SeaWorld. Just mention the very name around marine activists and you are bound to get an earful about how evil, how heartless, how inhumane they are when it comes to keeping Orcas, dolphins, and other animals in tanks. Ever since the documentary Blackfish came out, people have been maligning the marine park for its so-called cruel practice of captivity. Much of the criticism is warranted. Capturing healthy animals for amusement is wrong for so many different reasons. We get that people are waking up to the reality of animal confinement, and the notion that coercing them to perform for our entertainment needs to stop. However, don’t throw the baby out with the bath water. Not all aquariums are evil. They really do provide many much needed services both for animals and for humans. Here are examples of when aquariums are a good thing:
Education is the key to making positive change, no matter what the problem. And our oceans are facing all kinds of problems. From acidification to coral bleaching to overfishing, there are a multitude of issues facing the world’s oceans, and marine aquariums are on the forefront of this struggle. With educational animal exhibits, aquariums inspire the public to better understand, cherish and conserve marine and coastal ecosystems.
In 2014, a strange and distressing observation was made in the waters off the West Coast of the US. Sea stars were dying in terribly gruesome ways, and nobody really knew why. To gain a better understanding of the problem, researchers from local aquariums donned dry suits and did some field investigation. Sea Star Wasting Syndrome soon became a household term, with websites dedicated to observations and data about the disease, mainly due to the efforts of the aquariums. This is only one example of how these establishments work in the real world solving real world problems.
In November of 2015, a tropical masked booby was found in Newport, Oregon, the second of its species ever reported north of Mendocino County, California. With warmer ocean temperatures, this kind of thing seems to be happening with more frequency. And when it does happen, we call on aquariums to help. First the bird had to be quarantined because of avian flu possibilities. When it was determined the bird had a clean bill of health, its rehab could continue unabated. The bird was fattened up on Oregon seafood, nursed back to health, and sent via airmail back to California with an interesting tale to tell its masked booby friends. This is only one rehabilitation story.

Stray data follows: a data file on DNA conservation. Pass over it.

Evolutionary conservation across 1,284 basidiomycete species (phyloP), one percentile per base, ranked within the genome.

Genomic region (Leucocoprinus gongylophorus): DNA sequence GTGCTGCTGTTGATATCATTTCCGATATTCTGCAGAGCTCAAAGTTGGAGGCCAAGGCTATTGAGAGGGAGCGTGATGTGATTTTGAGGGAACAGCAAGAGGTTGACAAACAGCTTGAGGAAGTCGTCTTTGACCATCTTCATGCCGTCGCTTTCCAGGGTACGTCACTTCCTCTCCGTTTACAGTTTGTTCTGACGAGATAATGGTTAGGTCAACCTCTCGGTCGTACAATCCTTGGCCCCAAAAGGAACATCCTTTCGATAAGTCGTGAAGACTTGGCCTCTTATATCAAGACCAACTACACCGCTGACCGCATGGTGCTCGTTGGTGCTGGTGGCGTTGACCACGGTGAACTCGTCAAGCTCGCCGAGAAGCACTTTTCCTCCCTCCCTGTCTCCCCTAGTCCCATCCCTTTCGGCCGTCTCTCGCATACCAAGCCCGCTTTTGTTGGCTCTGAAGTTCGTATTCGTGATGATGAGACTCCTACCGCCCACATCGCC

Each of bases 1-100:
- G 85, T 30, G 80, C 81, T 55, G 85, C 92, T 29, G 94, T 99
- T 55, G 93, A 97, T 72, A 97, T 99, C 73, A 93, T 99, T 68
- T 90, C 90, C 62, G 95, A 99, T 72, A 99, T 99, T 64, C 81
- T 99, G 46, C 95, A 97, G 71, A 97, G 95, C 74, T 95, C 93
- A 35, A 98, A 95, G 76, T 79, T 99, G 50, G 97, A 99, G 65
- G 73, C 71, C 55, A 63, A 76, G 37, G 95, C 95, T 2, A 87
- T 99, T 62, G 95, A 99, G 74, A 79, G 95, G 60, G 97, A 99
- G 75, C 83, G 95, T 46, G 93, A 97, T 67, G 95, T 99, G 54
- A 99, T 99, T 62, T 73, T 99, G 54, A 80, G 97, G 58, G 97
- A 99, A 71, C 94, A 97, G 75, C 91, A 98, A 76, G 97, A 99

Sharing The Magic
This is by far the most visible, most exciting aspect of aquariums—the magic. We all know what I mean. There’s something magical about human-animal interactions, and at aquariums there are all kinds of opportunities for such interactions. There’s something magical about seeing the wonder in a child’s eyes as they touch an anemone for the first time, or see their first shark up close. Children of all ages, from 2 to 92, are delighted by the animal exhibits.
With all good things aquariums do, it’s clear they are needed, provided that they are operated properly. It is the aquariums, after all, that make people aware about our oceans, and only through awareness will they ever want to conserve them.